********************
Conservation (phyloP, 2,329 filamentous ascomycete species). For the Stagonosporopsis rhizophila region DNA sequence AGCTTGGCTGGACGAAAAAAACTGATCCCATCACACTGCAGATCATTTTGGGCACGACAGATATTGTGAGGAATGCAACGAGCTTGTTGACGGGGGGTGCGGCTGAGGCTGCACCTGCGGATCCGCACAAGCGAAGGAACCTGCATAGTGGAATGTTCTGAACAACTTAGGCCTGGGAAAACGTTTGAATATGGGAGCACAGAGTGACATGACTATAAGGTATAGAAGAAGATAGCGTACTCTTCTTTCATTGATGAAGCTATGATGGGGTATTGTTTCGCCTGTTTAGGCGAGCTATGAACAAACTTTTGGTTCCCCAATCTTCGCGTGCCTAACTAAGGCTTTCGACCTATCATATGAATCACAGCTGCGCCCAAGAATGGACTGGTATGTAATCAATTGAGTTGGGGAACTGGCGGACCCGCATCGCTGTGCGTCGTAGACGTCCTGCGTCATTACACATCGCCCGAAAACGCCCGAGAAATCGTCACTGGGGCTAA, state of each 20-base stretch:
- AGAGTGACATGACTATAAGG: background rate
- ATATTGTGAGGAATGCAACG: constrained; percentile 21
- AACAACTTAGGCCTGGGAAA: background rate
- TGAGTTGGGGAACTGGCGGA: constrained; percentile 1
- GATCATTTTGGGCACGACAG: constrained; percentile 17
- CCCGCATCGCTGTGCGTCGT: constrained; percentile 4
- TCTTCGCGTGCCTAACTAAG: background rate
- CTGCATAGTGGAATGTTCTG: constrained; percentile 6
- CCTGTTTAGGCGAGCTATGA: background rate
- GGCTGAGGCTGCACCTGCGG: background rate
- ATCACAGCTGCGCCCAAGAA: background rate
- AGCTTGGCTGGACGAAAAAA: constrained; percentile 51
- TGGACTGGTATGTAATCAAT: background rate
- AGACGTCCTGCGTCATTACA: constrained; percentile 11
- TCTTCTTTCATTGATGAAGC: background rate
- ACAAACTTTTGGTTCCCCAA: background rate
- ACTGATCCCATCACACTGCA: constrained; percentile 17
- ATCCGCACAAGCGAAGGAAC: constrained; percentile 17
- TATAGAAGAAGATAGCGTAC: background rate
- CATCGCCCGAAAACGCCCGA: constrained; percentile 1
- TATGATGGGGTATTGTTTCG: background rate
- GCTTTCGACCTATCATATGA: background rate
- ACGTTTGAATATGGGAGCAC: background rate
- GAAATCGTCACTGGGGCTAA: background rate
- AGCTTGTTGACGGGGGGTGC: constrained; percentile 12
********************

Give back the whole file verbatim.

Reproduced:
Conservation (phyloP, 2,329 filamentous ascomycete species). For the Stagonosporopsis rhizophila region DNA sequence AGCTTGGCTGGACGAAAAAAACTGATCCCATCACACTGCAGATCATTTTGGGCACGACAGATATTGTGAGGAATGCAACGAGCTTGTTGACGGGGGGTGCGGCTGAGGCTGCACCTGCGGATCCGCACAAGCGAAGGAACCTGCATAGTGGAATGTTCTGAACAACTTAGGCCTGGGAAAACGTTTGAATATGGGAGCACAGAGTGACATGACTATAAGGTATAGAAGAAGATAGCGTACTCTTCTTTCATTGATGAAGCTATGATGGGGTATTGTTTCGCCTGTTTAGGCGAGCTATGAACAAACTTTTGGTTCCCCAATCTTCGCGTGCCTAACTAAGGCTTTCGACCTATCATATGAATCACAGCTGCGCCCAAGAATGGACTGGTATGTAATCAATTGAGTTGGGGAACTGGCGGACCCGCATCGCTGTGCGTCGTAGACGTCCTGCGTCATTACACATCGCCCGAAAACGCCCGAGAAATCGTCACTGGGGCTAA, state of each 20-base stretch:
- AGAGTGACATGACTATAAGG: background rate
- ATATTGTGAGGAATGCAACG: constrained; percentile 21
- AACAACTTAGGCCTGGGAAA: background rate
- TGAGTTGGGGAACTGGCGGA: constrained; percentile 1
- GATCATTTTGGGCACGACAG: constrained; percentile 17
- CCCGCATCGCTGTGCGTCGT: constrained; percentile 4
- TCTTCGCGTGCCTAACTAAG: background rate
- CTGCATAGTGGAATGTTCTG: constrained; percentile 6
- CCTGTTTAGGCGAGCTATGA: background rate
- GGCTGAGGCTGCACCTGCGG: background rate
- ATCACAGCTGCGCCCAAGAA: background rate
- AGCTTGGCTGGACGAAAAAA: constrained; percentile 51
- TGGACTGGTATGTAATCAAT: background rate
- AGACGTCCTGCGTCATTACA: constrained; percentile 11
- TCTTCTTTCATTGATGAAGC: background rate
- ACAAACTTTTGGTTCCCCAA: background rate
- ACTGATCCCATCACACTGCA: constrained; percentile 17
- ATCCGCACAAGCGAAGGAAC: constrained; percentile 17
- TATAGAAGAAGATAGCGTAC: background rate
- CATCGCCCGAAAACGCCCGA: constrained; percentile 1
- TATGATGGGGTATTGTTTCG: background rate
- GCTTTCGACCTATCATATGA: background rate
- ACGTTTGAATATGGGAGCAC: background rate
- GAAATCGTCACTGGGGCTAA: background rate
- AGCTTGTTGACGGGGGGTGC: constrained; percentile 12